Embry Thielmeier, Paul Kerr, Billy Flood, Ben Evans, & Sierra Stacy in Miss Nelson is Missing! Photo courtesy of Stage One.
Miss Nelson is Missing!
By Joan Cushing
Based on the Book by Harry Allard
Directed & Choreographed by Jamie Lynn Sutton Gilliam
Review by Annette Skaggs
Entire contents copyright © 2017 by Annette Skaggs. All rights reserved
Raise your hands if you and your elementary school class ever got into trouble? Ok, raise your hands if you got really excited when a substitute teacher came in and instead of raising a ruckus you became better students?
Such is the story of the students of Room 207 at Horace B. Smedley Elementary School in Harry Allard’s award winning story Miss Nelson is Missing! According to the custodian Pop Hanson (Paul Kerr), Gregory (Ben Evans), Adam (Billy Flood), Allison (Sierra Stacy) and Cheryl (Embry Thielmeier) are some of the worst kids that have ever come through the school and their poor, rattled teacher Miss Nelson (Clara Harris) tries very hard to rein her students in, but seem to be losing the battle.
As the students run amok throughout the classroom Principal Blandsworth (Paul Kerr) comes in and instructs the children that there will be a substitute teacher in Miss Nelson’s absence. The children are exuberant with the news until….in walks Ms. Viola Swamp (Clara Harris).
Dressed in black with striped green stockings, Ms. Swamp wears a crooked nose and dark glasses and holds a ruler that she uses on furniture and walls with great effect. She instructs the children of Room 207 that she will not tolerate misbehavior and she will whip the class into shape.
True to her word, the children are deluged with facts and numbers, with tons of homework. Soon the children begin to believe that Miss Nelson was not coming back, that perhaps she is missing. In the delightful “What If…” scenes the children begin to come up with all sorts of theories as to what has happened to their beloved Miss Nelson. Collectively they put up posters, write a letter telling her of their sadness that she’s gone and even go to the Police Department to file a missing person’s report with Detective McSmogg (Paul Kerr), who can’t even remember Miss Nelson’s name.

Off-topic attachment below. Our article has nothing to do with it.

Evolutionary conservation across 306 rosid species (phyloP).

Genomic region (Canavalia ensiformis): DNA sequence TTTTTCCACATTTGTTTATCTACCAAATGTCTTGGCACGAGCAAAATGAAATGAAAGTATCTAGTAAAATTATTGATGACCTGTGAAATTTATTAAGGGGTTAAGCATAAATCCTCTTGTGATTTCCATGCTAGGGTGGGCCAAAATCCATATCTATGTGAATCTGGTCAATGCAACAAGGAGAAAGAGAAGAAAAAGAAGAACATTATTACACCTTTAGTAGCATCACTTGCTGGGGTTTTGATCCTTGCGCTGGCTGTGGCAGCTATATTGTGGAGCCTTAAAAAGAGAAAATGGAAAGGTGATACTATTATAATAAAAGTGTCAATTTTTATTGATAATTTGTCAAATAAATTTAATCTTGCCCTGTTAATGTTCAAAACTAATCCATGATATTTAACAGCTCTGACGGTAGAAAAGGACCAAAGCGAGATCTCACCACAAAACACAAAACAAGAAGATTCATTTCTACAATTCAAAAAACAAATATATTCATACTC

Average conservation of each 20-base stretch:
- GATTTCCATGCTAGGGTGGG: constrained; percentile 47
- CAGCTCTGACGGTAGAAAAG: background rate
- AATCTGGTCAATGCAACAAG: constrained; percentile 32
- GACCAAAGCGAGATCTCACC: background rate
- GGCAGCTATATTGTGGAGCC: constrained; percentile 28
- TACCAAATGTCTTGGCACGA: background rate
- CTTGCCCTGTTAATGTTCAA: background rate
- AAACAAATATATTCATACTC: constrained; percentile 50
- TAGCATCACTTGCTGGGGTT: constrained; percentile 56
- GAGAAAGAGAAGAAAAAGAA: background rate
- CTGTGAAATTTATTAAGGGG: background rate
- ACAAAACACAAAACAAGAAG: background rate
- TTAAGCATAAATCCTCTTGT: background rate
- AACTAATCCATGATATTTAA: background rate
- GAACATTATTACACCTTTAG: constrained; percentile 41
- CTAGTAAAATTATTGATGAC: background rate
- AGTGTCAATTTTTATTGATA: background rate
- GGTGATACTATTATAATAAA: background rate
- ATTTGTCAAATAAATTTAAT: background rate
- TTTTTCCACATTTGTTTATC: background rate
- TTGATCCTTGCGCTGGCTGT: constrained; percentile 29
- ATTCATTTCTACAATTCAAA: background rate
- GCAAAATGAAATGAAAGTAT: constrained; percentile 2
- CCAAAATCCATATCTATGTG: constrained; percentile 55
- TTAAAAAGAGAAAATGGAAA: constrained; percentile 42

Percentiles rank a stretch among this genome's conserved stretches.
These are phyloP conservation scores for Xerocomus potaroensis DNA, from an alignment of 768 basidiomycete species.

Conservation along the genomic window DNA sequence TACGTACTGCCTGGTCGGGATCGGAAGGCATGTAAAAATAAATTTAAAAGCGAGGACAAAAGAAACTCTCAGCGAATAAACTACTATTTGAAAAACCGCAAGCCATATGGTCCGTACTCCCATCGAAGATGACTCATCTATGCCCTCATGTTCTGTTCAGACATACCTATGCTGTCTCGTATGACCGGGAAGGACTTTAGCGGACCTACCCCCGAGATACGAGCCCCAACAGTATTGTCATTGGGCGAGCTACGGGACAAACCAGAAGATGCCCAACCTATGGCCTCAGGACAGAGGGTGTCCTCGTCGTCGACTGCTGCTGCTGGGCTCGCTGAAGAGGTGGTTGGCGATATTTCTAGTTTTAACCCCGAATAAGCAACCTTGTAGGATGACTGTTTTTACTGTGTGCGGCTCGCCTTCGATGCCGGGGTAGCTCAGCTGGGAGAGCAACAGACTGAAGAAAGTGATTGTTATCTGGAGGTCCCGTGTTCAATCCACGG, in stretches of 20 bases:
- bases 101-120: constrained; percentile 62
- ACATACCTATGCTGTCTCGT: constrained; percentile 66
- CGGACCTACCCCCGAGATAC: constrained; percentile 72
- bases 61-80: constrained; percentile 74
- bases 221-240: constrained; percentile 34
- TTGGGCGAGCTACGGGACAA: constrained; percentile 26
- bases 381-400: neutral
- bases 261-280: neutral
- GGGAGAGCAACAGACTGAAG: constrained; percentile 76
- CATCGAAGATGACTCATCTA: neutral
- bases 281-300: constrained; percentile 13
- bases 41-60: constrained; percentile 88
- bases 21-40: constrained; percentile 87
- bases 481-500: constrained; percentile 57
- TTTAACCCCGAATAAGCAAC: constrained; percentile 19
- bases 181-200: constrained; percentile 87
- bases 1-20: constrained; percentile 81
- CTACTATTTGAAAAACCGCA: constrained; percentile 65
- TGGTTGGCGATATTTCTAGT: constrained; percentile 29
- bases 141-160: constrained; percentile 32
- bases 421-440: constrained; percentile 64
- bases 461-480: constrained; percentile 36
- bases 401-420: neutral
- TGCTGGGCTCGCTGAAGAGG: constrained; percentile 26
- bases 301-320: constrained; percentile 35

After a week goes by the children seem to accept the fact that Miss Nelson may not be coming back, but there she is. The children rejoice and ask for a story, and Pinocchio is chosen. As Miss Nelson reads Pinocchio and why he turned into a real boy, she asks Gregory, Adam, Allison and Cheryl what lessons can be learned from the tale. The children happily share that…..
You have to see this delightful musical to find out.
There is an excellent reason why Stage One is celebrating their 71st Season this year and that is because they continue to bring high caliber entertainment to eager audiences that appeal to a wide range of ages. As I watched Miss Nelson I saw children as young as two and adults well into their, ahem…wise years too. The laughs were coming from all age ranges. The children yelled when they could and weren’t afraid to do so.
Clara Harris, portraying both Miss Nelson and Viola Swamp, did an excellent job of encapsulating an exhausted yet hopeful teacher while emulating what I believe a lot of teachers strive to be: an effective educator. Ms. Harris has a great voice too.
Paul Kerr, the chameleon of the group, had many hats to juggle and he did so with energy and great comedic effect. Mr. Kerr, I appreciated your ability to adjust your singing skills. I do have to mention that his Detective McSmogg got to be a bit muddy with the British accent that he was throwing out, but the rest of his characters were delightful.
I want to give a huge thumbs-up to the actors who played the Students of Room 207. None of them overshadowed the other and they acted and sang as a true ensemble. Now, that is not to say that an occasional musical balance was off a little, it didn’t distract too much. I heard some fantastic solos and strong melodies throughout the performance with the student quartet. Thank you for your collective and individual talents Ben, Billy, Sierra, and Embry.
The production value was perfect for the staging at the Kentucky Center with three moving pieces that could be opened up to reveal more goodies inside. Props Mistress Kathryn Spivey found some great pieces that made one feel like they were in the classroom or at the Museum of Crime and Punishment. Costumes were vibrant as was the lighting, especially during the field trip.
Musically speaking, you can’t go wrong with having Louisville legend Ms. Gayle King on your side as Music Director.
Bring the kiddos. Bring yourself. This production is interactive. The playbill is interactive. I even had to take my pen out and participate in the activities. A delightful, fun and thought-provoking day can be had at Stage One’s Miss Nelson is Missing!.
Miss Nelson Is Missing
September 9,16 & 23, 2017
11am & 2pm
Single tickets are $20 for adults / $15 for children 12 and under and are available through The Kentucky Center Box Office at 502.584.7777, in person at the box office, or online. Group discounts for parties of 12 or more are available by calling 502.498.2447.
**Student matinee performances available as well! Visit stageone.org for more info or call 502.498.2436.
StageOne Family Theatre
Kentucky Center for the Performing Arts
501 West Main Street
Louisville, KY 40204
Annette Skaggs is heavily involved as an Arts Advocate here in Louisville. She is a freelance professional opera singer who has performed throughout Europe and in St. Louis, Cincinnati, Boulder, Little Rock, Peoria, Chicago, New York and of course Louisville. Aside from her singing career, she has been a production assistant for Kentucky Opera, New York City Opera, and Northwestern University. Her knowledge and expertise have developed over the course of 25+ years’ experience in the classical arts.